PlayStack x Exeter CSS Hackathon Round Up
A few weeks have passed since we attended the University of Exeter Computer Science Society 24-hour Hackathon, since then the winning team have pitched their game to our team, and their game will shortly be signed by our new student label!
Now that the dust has settled, we decided to talk to the winning team along with the closest contenders to get their thoughts on the Hackathon.
Students: Alex Ly, Gareth Morgan, James Bache, Mark Berrow
The game: A wave-based, local co-op, twin-stick shooter, Firewall really impressed us with its level of polish and variety of enemies. It may not have been the most inventive game, but it was focused and polished and led to me saying 'just one more try' on more than one occasion.
The 24-hour process of creating Firewall started with the planning phase for which we spent the first hour thinking of ideas with influence from games we all enjoyed playing while constraining our ideas to what was achievable in 24 hours. A shortlist of 10 or so ideas was whittled down to 1 which took attributes and features from the other ideas in the shortlist.
We started by splitting up the processes and assigning each member of the team a task which suited their strength. As we battled through the process, our team synergy was what got us through – that and coffee!
We all supported each other as much as we could and remained enthusiastic about the project which was the easiest part as we had all made an input in the idea and were invested in carrying it out. Our energy was depleting through the process but increased towards the end as we were testing our game and our efforts were paying off.
The last few hours were the most intense as it was a race against time and race against falling asleep; we had moments to fix our bugs and maximise the user experience. With little time to spare we had finished our game and had a blast playing it with our team. In the judging process, seeing other teams play and enjoy our game made it all the more rewarding.
IN AN INSTANT (RUNNER UP)
Students: Chris Phippen Alexandre Tunstall, Scott Richmond-Wood
The game: A really unique physics-based puzzle game that was grounded in reality! Players guided a small electron around a maze by adding spheres of time, positive/negative charge and more onto the puzzle board. I was really impressed by how In an Instant actually awarded your scientific knowledge and gamified it.
Myself and the team are intrigued by the notion that very simple systems can lead to extraordinarily complex outcomes; How individual particles’ behaviour can be understood, but that when integrated into a larger system, readings can become totally incoherent. This is what we wanted to demonstrate with in-an-instant – a puzzle game centred around three fundamental driving forces:
The way these fields interact is what’s really at the core of our game. Focusing around these has allowed us to make puzzles which (we hope) force you to think about the counterintuitive nature of various aspects of the world in which we live.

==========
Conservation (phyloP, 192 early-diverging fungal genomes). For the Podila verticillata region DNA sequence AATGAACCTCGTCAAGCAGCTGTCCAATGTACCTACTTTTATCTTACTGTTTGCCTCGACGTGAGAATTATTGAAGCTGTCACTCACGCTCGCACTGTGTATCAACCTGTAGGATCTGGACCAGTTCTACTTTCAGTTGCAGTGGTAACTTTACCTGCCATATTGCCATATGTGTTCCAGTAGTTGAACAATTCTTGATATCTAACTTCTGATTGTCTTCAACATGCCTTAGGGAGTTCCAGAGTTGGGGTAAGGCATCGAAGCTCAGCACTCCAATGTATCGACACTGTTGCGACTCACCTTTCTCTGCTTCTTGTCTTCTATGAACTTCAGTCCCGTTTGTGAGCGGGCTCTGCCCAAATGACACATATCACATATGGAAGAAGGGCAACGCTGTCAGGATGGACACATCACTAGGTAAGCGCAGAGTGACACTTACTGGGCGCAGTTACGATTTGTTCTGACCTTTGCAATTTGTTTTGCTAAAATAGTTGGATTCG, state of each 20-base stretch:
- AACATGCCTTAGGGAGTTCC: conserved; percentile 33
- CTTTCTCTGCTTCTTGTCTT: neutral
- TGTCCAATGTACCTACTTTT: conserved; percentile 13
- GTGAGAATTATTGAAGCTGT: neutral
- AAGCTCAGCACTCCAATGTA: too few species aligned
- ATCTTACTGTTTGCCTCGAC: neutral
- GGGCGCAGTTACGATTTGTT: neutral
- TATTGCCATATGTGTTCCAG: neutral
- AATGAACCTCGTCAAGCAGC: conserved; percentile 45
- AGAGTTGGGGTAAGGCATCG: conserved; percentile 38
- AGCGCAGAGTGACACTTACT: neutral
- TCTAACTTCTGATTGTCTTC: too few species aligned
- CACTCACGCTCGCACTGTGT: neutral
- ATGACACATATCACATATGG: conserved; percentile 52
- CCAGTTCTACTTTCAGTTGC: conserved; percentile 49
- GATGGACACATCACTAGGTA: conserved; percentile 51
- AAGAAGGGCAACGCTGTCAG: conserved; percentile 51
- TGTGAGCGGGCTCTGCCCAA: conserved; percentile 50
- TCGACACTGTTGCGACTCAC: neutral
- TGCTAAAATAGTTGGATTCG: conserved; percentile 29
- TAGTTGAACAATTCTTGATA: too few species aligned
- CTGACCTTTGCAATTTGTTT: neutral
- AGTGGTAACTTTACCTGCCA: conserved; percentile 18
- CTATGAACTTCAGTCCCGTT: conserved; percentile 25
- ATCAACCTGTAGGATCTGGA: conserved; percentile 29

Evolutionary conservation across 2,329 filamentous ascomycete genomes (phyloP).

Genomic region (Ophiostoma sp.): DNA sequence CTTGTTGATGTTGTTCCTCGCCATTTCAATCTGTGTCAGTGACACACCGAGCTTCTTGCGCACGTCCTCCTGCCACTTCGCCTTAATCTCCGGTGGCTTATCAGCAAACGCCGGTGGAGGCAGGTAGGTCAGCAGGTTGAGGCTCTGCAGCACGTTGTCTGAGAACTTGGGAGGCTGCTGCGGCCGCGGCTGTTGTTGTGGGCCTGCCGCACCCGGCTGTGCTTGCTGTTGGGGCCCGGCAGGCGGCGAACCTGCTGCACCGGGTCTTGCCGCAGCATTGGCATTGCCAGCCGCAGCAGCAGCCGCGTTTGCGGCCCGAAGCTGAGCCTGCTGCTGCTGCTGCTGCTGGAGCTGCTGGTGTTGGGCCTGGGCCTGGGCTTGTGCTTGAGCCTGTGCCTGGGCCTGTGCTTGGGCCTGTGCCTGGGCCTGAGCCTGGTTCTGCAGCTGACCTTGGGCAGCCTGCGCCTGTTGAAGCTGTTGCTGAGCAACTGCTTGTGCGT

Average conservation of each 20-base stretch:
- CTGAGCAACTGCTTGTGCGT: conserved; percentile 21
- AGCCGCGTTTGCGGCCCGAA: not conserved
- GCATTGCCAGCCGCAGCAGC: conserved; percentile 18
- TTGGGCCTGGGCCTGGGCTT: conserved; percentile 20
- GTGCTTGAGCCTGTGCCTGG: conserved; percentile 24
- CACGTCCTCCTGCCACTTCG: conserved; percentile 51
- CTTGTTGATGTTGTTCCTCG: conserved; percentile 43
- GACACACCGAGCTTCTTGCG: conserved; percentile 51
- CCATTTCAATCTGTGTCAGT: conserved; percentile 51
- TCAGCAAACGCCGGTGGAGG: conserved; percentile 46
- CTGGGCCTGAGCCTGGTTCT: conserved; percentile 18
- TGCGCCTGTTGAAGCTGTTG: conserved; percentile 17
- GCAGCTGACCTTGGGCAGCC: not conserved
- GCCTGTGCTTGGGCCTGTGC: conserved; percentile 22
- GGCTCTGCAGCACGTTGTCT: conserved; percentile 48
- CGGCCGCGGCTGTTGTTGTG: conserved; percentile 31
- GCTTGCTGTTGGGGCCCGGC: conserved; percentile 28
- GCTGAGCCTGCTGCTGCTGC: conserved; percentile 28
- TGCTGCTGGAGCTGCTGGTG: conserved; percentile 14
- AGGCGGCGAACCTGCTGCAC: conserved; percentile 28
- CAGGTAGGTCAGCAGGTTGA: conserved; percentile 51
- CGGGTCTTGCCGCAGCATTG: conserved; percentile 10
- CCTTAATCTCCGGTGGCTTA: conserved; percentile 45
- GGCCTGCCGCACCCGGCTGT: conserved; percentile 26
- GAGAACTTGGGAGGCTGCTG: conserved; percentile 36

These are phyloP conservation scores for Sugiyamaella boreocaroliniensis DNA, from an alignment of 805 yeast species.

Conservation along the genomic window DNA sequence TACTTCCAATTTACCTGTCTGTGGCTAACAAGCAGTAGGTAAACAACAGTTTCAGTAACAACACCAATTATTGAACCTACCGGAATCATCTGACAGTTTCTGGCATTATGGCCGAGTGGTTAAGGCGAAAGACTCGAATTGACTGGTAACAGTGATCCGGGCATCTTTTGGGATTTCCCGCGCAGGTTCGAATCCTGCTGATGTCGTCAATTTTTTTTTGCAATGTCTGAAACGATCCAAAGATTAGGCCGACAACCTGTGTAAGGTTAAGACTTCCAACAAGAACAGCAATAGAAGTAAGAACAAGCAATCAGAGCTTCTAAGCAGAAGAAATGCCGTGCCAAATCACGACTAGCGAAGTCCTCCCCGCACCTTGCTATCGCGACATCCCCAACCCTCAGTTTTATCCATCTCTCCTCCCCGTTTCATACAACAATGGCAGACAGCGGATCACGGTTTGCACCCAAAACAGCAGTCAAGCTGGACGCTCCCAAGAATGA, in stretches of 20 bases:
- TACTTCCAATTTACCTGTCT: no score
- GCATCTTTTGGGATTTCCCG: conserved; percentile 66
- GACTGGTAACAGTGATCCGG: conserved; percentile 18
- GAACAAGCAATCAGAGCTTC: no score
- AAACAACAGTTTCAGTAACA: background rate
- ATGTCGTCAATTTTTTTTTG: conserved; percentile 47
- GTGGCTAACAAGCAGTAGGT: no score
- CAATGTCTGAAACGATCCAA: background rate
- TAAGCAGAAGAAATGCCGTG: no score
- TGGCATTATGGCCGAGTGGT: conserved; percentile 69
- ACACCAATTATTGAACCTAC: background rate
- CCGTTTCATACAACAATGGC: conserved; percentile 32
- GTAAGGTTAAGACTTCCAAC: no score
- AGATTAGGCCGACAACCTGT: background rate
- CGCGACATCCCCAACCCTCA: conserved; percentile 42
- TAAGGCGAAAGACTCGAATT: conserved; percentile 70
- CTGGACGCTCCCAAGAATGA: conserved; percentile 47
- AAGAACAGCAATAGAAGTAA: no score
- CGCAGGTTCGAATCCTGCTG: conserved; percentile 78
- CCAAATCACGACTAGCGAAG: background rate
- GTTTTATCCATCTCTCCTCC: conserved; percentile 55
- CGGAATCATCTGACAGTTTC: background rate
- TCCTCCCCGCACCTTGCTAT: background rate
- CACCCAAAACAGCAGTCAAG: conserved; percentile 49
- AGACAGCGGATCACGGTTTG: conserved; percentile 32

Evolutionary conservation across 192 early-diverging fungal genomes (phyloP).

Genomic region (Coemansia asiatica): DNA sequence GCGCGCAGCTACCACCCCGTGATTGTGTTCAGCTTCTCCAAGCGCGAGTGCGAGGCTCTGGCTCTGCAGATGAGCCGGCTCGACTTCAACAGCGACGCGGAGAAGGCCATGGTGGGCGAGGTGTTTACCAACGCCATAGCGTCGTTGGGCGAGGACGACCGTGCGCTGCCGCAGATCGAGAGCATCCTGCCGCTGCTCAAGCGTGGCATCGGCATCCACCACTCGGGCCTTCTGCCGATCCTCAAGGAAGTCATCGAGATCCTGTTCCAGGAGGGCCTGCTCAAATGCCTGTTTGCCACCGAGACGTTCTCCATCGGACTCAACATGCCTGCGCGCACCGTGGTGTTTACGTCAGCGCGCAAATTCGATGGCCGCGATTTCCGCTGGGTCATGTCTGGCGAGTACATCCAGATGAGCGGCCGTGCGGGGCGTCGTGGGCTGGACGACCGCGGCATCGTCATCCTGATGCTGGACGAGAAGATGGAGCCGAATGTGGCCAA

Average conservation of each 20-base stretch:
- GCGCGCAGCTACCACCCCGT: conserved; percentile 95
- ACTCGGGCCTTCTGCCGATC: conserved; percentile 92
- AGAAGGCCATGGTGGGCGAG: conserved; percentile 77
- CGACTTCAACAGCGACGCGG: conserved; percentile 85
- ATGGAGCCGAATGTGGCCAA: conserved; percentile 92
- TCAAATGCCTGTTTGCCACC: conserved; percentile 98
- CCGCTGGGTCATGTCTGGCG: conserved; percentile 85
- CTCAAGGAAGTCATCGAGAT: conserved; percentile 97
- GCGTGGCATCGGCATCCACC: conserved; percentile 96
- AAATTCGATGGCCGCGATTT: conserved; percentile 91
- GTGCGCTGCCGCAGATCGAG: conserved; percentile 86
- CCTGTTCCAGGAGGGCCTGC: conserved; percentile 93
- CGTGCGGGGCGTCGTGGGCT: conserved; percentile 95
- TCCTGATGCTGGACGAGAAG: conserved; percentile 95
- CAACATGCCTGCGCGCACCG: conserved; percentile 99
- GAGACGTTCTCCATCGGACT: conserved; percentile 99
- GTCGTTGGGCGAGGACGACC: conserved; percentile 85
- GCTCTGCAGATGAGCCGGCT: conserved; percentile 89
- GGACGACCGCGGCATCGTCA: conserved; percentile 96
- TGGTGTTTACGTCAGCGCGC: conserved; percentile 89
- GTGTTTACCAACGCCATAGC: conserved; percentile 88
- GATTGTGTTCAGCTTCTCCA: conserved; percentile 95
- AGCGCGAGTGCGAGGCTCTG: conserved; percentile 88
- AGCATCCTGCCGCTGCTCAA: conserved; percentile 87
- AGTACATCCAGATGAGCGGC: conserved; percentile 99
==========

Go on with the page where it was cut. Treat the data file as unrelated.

We got to work coding and designing – though none of us are particularly affluent artists, which is our excuse of the graphical “beauty” of the game. The first ten hours of this twenty-four-hour event were spent tweaking and recoding Unity’s physics engine to fit our needs.
We were chuffed to come second, and had celebratory pint afterwards, which in hindsight was not a good idea. The body does not deal with lack of sleep, ridiculous amounts of caffeine and sugar, and then alcohol.
Overall, we all thoroughly enjoyed the event, and definitely look forward to attending another as soon as our young, sleep-deprived minds have recovered.
PLATFORM PARADIGM (RUNNER UP)
Students: Danny Newman, Mikey Chammings, Chris Mott, Patrick Mallen
The game: This title had players swapping between two different dimensions to solve platforming-based puzzles. Each dimension had a different rate of time, meaning that moving objects may be faster/slower when swapping between them. To add to the complexity, certain objects would only appear in particular dimensions.
Our demo only includes two levels, however, we believe these showcase the time manipulation element well through moving platforms, and the ability to interact with different objects and platforms that only appear in one dimension. These levels also showcase how time is limited, and spending too much time in the fast dimension will make time run out quicker.
We started in the first 2 hours by discussing various different game ideas, and settled on the theme of dimensions - we then researched existing games that had a similar theme, and tried to settle on an idea that was unique. We then split up our 4-person team, with one person doing level design, one programming, one modelling, and one sound design.
Overall the Hackathon was a very good learning experience and was a lot of fun to work together for a whole day to develop a game.
We were blown away by the quality of games made within such a short time frame. Seeing so many students create such awesome titles in 24 hours was really impressive. Firewall only just beat the competition by a few points and choosing a winner was extremely difficult. This is just the first of many grassroots events that PlayStack will be involved with and are really excited to see Firewall develop over the following months!